NEWS
August 26, 1995 | By Dianna Marder, INQUIRER STAFF WRITER
Coming soon, a theater near you - maybe. The developers who brought you the United Artists Riverview Plaza movie theater on Columbus Boulevard now have plans for a six-screen theater complex on Main Street near Ridge Avenue in Manayunk. In industry lingo: a six-plex. Tower Industries, a partnership of Bart Blatstein and Mark Haber, wants to erect a restaurant, retail shop and theater complex that would seat 1,200 people and park 400 cars. It would be one-seventh the size of the Riverview complex, at Columbus Boulevard and Reed Streets, which has 11 screens, 3,600 seats and seven restaurants.
BUSINESS
May 22, 1995 | By Jane M. Von Bergen, INQUIRER STAFF WRITER
Former Philadelphia Mayor William J. Green 3d and Manayunk developer Daniel R. Neducsin have teamed up to build a restaurant on the former site of the Mrs. Paul's frozen-fish products factory in Manayunk. Construction begins this week on the five-acre parcel of Venice Island, a skinny slip of land bounded by the Schuylkill on one side and the Manayunk canal on the other. "It excites me because I see a vacant, trash-strewn lot that no one appreciates, and I feel we'll maximize that piece of ground," said Neducsin, who, with his partners, owns Sonoma and Kansas City Prime, two popular Manayunk dining spots.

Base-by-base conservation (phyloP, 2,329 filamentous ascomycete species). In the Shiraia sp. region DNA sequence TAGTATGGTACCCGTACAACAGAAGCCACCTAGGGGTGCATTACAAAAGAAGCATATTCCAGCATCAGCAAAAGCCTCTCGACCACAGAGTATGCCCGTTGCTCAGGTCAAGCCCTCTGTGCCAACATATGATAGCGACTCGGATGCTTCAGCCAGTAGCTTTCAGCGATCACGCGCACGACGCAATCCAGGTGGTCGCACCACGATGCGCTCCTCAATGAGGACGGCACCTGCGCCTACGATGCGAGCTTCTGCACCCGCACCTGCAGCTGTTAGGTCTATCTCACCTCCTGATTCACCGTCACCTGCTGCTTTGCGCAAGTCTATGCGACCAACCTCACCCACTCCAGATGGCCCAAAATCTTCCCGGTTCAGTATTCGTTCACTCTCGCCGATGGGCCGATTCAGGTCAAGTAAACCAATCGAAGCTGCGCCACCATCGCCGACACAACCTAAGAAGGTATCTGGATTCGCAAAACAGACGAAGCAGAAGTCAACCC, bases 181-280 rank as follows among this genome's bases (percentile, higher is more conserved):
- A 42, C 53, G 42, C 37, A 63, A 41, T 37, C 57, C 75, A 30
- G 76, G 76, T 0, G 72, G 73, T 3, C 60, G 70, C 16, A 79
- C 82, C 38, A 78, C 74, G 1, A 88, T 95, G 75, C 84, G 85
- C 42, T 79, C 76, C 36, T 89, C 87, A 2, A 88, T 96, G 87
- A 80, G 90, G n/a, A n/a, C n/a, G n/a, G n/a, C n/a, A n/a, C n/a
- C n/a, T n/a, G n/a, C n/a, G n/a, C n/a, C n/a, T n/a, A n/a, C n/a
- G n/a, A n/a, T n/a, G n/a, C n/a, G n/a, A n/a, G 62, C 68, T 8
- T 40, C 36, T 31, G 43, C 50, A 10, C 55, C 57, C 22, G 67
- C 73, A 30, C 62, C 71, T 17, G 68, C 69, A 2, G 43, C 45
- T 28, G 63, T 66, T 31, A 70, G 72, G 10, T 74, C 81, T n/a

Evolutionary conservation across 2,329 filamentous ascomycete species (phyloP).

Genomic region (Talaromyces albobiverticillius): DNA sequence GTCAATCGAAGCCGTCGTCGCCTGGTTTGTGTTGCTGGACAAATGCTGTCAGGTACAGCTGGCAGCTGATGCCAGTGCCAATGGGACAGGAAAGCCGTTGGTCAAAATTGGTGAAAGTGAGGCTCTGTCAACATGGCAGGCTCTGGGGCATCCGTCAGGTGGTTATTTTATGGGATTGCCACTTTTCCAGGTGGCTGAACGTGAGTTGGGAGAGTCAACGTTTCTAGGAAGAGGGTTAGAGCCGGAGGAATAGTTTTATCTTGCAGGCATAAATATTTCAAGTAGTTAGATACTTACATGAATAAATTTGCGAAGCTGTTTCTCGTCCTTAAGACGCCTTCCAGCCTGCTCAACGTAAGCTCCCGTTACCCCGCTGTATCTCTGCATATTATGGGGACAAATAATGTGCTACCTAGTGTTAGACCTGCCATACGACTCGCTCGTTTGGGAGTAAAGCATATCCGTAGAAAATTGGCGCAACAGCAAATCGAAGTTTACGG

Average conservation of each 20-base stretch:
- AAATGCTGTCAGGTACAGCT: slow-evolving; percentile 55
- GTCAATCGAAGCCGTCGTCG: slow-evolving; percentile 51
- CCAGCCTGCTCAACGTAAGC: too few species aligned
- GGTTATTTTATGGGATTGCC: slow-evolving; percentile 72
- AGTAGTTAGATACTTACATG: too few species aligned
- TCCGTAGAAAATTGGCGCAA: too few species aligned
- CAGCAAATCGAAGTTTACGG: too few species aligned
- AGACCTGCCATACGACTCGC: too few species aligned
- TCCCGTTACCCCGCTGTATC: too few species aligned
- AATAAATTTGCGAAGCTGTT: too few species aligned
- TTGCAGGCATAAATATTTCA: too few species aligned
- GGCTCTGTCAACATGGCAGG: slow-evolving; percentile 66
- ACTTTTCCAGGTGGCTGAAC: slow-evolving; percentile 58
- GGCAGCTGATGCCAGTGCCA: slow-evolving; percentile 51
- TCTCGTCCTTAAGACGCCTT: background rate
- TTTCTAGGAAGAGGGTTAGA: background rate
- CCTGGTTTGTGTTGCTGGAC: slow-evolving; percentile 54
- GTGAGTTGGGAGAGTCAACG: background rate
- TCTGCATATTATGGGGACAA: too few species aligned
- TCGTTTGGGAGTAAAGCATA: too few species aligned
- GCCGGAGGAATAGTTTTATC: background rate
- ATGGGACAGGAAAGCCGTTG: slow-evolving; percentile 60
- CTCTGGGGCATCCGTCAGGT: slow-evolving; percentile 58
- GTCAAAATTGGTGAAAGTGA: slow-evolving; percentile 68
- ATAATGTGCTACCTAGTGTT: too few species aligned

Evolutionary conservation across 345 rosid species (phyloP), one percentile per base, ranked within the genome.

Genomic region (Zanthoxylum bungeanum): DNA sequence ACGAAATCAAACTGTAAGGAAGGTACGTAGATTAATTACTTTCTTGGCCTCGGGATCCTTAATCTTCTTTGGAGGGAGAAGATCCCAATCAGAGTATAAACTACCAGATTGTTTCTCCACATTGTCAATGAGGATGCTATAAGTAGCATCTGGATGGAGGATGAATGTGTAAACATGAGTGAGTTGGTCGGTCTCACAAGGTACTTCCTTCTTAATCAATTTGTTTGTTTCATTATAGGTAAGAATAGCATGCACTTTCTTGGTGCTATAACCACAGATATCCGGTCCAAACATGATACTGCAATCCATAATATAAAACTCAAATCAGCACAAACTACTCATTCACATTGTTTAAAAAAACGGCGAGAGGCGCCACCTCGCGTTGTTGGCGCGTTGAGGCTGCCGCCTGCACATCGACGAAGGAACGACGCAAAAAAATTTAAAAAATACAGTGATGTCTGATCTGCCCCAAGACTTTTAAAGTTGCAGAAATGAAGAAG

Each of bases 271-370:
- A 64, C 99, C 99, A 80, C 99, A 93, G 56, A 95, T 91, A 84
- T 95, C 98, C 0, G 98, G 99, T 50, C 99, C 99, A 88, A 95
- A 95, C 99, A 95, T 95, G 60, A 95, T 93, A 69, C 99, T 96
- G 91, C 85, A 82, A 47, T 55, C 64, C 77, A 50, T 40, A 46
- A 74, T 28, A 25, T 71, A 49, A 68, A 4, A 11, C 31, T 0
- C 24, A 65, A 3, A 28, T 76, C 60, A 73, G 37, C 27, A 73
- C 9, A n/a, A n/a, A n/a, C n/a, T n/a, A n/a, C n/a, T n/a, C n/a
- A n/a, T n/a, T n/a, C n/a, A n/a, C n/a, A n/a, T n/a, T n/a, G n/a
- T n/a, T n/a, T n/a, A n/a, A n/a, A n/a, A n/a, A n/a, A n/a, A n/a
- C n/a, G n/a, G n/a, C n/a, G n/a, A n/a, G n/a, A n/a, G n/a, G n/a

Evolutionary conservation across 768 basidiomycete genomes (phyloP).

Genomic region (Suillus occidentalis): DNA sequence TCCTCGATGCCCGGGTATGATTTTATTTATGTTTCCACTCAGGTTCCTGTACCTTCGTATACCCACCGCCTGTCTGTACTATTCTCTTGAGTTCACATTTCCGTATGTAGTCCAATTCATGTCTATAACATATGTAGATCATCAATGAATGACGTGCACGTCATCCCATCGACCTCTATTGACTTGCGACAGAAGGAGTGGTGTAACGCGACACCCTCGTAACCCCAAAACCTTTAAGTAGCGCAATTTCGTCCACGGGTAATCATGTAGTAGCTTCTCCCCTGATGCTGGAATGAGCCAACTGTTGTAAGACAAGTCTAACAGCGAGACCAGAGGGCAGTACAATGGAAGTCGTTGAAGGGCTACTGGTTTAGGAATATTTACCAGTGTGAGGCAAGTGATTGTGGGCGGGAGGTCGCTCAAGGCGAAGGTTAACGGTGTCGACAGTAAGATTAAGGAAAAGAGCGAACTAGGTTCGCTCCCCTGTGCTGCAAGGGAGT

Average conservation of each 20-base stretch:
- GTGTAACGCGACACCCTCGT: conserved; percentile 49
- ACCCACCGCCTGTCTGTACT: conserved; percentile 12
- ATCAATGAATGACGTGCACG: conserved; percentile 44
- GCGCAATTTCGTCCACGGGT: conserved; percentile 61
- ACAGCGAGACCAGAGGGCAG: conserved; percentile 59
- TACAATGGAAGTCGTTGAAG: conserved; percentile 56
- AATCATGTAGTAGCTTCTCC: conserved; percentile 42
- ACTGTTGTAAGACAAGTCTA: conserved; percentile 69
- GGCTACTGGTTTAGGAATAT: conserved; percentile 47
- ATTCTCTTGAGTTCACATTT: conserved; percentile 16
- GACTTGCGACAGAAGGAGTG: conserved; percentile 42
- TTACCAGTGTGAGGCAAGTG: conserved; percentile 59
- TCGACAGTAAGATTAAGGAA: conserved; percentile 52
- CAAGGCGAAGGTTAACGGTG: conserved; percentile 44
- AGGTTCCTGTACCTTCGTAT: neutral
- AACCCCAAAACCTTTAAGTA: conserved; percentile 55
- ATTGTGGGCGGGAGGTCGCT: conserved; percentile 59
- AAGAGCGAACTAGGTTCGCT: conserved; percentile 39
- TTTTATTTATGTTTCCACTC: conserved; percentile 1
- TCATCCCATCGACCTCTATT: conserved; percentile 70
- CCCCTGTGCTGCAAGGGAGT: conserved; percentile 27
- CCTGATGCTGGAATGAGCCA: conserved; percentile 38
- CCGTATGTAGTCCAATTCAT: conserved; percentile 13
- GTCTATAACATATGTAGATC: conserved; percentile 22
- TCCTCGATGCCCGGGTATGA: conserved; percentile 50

NEWS
December 24, 1994 | by Marc Meltze, Daily News Staff Writer
Just as important to a new neighborhood shopping center as a drugstore or a video rental outlet is a bike path - if the center is located along the Schuylkill. That's what developer Bart Blatstein, president of Tower Investments, has found out. Starting in the spring, Blatstein wants to build a 52,000-square-foot shopping center on vacant property at 3720-40 Main St. on the southeastern edge of Manayunk. The property has been unused for more than 20 years, he said. The "neighborhood service center," as he calls it, will have a half-dozen merchants with more than 100 new jobs.
BUSINESS
November 4, 1994 | by Mark McDonald, Daily News Staff Writer
The explosion of restaurants and retail shops along Main Street in Manayunk has created one of the city's most vibrant places to be. But there's been a cost: Try finding a parking spot. The development boom has created tensions between the largely working-class neighborhoods and the business community along the glitzy strip. "Obviously, parking becomes a very intense issue if you come home from work and can't find a place to park," said Kay Smith, executive director of the Manayunk Development Corp.
NEWS
June 17, 1994 | By Peter Landry, INQUIRER STAFF WRITER
As much as the rowers of Boathouse Row, or Philadelphia's Art Museum and Waterworks, or the Manayunk Canal, or the trails of Valley Forge, industry is an emblem of the Schuylkill. Artist David Brewster celebrates the "industrial landscapes" every time he clambers along the river's banks, maneuvers to "climb over fences or squeeze through this and that" for a new vantage of the river's factory heritage. From a meat plant's second-floor window, he painted Slaughterhouse View - on an old bed's headboard he found there, because the split panel evoked the Grays Ferry Bridge in the Philadelphia foreground.